Pertuzumab (Generic Name)

Other Names: Perjeta®

About This Drug

Pertuzumab is a drug used to treat cancer. This drug is given intravenously (IV).

Possible Side Effects (More Common)

  • Reactions during the infusion: fever, chills, fatigue, headache, weakness, muscle aches, abnormal taste or vomiting.
  • Bone marrow depression, especially in combination with other anti-cancer therapies. This is a decrease in the number of white blood cells, red blood cells, and platelets.
  • Effects on the heart: This drug can weaken the heart and decrease heart function. Your heart function will be checked as needed. You may have difficulty catching your breath, especially during activities. You may also have difficulty breathing while lying flat, and experience swelling in your ankles.
  • Fatigue
  • Headache
  • Fever
  • Dizziness
  • Rash
  • Itching
  • Nausea and vomiting
  • Diarrhea
  • Abdominal pain
  • Infection
  • Soreness of the mouth and throat
  • Decrease in appetite
  • Weight loss
  • Changes in the way food and beverages taste
  • Dry skin

Possible Side Effects (Less Common)

  • Severe allergic reactions to this drug are rare, but may occur in some patients.
  • Changes or infection in fingernails or toenails
  • Swelling of your legs, ankles, or feet
  • Numbness or tingling in fingers or toes
  • Heart failure: Your heart function will be checked as needed.
  • Hair loss (rare). Hair loss is more common if it is used in combination with other chemotherapy drugs that cause hair loss.

Allergic Reactions

While you are receiving this drug by IV, tell your nurse immediately if you have any of the following symptoms of an allergic reaction:

  • Shortness of breath
  • Feeling like your tongue or throat is swelling
  • Rash or itching
  • Dizziness or lightheadedness
  • Feeling your heart bear rapidly (palpitations)

Reproductive Concerns

  • Pregnancy warning: This drug may have harmful effects on the unborn child, so effective methods of birth control should be used during your cancer treatment and for up to 6 months following treatment.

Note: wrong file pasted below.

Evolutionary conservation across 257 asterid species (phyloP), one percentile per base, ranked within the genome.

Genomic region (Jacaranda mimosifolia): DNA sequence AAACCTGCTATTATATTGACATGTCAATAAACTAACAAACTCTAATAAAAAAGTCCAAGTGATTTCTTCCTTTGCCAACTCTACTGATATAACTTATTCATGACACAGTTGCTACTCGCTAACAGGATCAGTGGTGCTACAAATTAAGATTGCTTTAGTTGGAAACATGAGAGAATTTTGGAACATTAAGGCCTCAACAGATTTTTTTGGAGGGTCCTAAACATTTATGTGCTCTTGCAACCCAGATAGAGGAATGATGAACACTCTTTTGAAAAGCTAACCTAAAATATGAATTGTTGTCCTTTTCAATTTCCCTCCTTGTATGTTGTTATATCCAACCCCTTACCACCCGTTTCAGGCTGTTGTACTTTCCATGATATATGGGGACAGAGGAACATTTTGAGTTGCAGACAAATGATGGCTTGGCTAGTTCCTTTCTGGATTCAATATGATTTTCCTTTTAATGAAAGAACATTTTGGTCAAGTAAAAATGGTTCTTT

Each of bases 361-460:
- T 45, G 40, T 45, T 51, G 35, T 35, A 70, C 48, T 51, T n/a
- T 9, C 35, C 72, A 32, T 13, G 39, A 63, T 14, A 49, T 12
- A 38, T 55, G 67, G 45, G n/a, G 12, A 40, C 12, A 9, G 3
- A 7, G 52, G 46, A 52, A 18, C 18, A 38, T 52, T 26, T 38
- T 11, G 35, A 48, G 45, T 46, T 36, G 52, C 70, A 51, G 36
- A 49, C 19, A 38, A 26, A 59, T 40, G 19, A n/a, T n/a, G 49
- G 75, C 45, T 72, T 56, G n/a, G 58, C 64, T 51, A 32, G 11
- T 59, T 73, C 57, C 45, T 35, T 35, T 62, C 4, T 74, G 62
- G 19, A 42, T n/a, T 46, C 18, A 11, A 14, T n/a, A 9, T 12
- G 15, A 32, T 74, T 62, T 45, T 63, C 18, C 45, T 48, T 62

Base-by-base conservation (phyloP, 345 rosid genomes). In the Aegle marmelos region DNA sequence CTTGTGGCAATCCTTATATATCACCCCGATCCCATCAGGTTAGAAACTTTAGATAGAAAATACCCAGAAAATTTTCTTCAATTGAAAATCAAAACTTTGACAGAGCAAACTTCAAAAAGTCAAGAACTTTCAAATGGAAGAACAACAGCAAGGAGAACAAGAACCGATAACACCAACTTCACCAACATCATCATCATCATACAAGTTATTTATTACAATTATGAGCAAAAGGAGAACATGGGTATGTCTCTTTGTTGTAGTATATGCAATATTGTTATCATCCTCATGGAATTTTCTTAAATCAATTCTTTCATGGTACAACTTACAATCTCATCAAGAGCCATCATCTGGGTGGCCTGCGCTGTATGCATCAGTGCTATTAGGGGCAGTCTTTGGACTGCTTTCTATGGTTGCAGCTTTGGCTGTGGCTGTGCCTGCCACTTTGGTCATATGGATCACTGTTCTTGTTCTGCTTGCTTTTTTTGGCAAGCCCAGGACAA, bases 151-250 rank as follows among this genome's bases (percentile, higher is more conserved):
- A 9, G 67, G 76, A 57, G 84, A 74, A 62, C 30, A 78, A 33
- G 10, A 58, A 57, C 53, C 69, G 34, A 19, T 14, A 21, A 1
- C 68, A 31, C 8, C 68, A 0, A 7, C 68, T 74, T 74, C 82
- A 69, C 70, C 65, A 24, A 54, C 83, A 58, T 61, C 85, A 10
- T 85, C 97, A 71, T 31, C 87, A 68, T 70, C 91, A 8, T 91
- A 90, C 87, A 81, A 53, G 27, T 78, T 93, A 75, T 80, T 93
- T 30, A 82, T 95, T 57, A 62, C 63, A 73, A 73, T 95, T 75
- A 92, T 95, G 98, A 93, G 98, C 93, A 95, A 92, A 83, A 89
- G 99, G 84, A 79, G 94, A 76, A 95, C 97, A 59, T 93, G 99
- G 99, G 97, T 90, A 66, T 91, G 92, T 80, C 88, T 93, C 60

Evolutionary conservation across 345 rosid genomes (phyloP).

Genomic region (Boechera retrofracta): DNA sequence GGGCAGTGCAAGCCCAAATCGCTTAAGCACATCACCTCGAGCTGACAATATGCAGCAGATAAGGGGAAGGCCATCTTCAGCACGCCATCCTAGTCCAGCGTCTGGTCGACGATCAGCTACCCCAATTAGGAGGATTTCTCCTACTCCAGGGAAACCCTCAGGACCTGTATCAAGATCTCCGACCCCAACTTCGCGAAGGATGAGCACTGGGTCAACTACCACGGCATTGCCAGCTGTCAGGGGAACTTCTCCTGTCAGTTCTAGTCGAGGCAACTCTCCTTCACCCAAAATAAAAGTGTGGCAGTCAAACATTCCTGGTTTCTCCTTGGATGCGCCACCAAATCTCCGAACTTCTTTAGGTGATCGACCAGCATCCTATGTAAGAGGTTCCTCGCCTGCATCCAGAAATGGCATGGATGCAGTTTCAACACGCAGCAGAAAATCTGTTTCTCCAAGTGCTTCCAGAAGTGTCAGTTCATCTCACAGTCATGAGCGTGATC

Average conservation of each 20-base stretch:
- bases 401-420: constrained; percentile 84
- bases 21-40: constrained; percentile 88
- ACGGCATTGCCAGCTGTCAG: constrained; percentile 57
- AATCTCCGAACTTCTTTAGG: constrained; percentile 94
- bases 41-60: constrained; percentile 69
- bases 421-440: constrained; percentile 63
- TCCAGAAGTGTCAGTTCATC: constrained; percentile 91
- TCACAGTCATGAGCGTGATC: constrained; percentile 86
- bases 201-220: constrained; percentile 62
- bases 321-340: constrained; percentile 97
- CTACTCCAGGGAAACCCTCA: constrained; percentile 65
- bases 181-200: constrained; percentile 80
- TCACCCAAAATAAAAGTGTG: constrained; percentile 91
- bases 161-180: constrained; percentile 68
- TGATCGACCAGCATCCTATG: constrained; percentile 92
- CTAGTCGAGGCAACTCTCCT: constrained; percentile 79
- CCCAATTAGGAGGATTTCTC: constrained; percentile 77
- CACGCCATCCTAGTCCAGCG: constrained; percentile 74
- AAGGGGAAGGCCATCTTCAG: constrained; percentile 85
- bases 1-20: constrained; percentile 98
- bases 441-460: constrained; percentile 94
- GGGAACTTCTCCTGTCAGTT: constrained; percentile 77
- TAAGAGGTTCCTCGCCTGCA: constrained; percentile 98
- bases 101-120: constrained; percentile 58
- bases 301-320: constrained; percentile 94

• Genetic counseling is available to you to discuss the effects of this drug therapy on future pregnancies. In addition, a genetic counselor can review the potential risks of problems in the fetus due to this medication, if an exposure during pregnancy has occurred.
  • Breast feeding warning: It is not known if this drug passes into breast milk. For this reason, women are advised to discuss with their doctor the risks and benefits of breast feeding during treatment with this drug because this drug may enter the breast milk and seriously harm a breast-feeding infant.

Treating Side Effects

  • Drink 6 - 8 cups of fluids every day unless your doctor has told you to restrict your fluid intake. A cup is 8 ounces of fluid. If you vomit or have diarrhea, you should drink more fluids so that you do not become dehydrated.
  • Ask your doctor or nurse about medicine to help prevent or lessen nausea, vomiting, diarrhea, constipation, indigestion, abdominal pain, bloating, or headache.
  • Mouth care is very important. Your mouth care should consist of regular, gentle cleaning of your teeth or dentures and rinsing your mouth with a mixture of ½ teaspoon of salt in 8 ounces of water or ½ teaspoon of sodium bicarbonate (baking soda) in 8 ounces of water. This should be done at least after every meal and at bedtime.
  • If you have mouth sores, avoid mouthwash that contains alcohol. Avoid alcohol and smoking because they can irritate your mouth and throat.
  • Do not put anything on your rash unless your doctor or nurse says you may. Keep the area around the rash clean and dry. Ask your doctor or nurse to recommend a product for dry skin.

Food and Drug Interactions

There are no known interactions of pertuzumab with food. This drug may interact with other medications. Tell your doctor and pharmacist about all the medications and dietary supplements (vitamins, minerals, herbs and others) that you are currently taking. The safety and effectiveness of dietary supplements and alternative diets are often unknown. Using these might unexpectedly affect your cancer or interfere with your treatment. Until more is known, you should not use dietary supplements or alternative diets without your cancer doctor's advice.

When to Call the Doctor

Call your doctor or nurse immediately if you have any of the following:

  • Fever of 100.5 F (38 C) or above
  • Chills
  • Unusual bleeding or bruising
  • Wheezing or difficulty breathing
  • Dizziness
  • Rapid or irregular heartbeat
  • Rash or itching
  • Uncontrolled nausea that prevents you from eating or drinking
  • Vomiting more than three times a day
  • Diarrhea 4 times a day or diarrhea with weakness or lightheadedness
  • Severe headache
  • Confusion

Call your doctor or nurse as soon as possible if any of the following symptoms occur:

  • Numbness or tingling in hands or feet
  • Persistent loss of appetite or rapid weight loss (more than 5 pounds in 1 week)
  • Extreme weakness that interferes with normal activities
  • Muscle pain or weakness
  • Swelling of your legs, ankles, or feet

Revised January 2013

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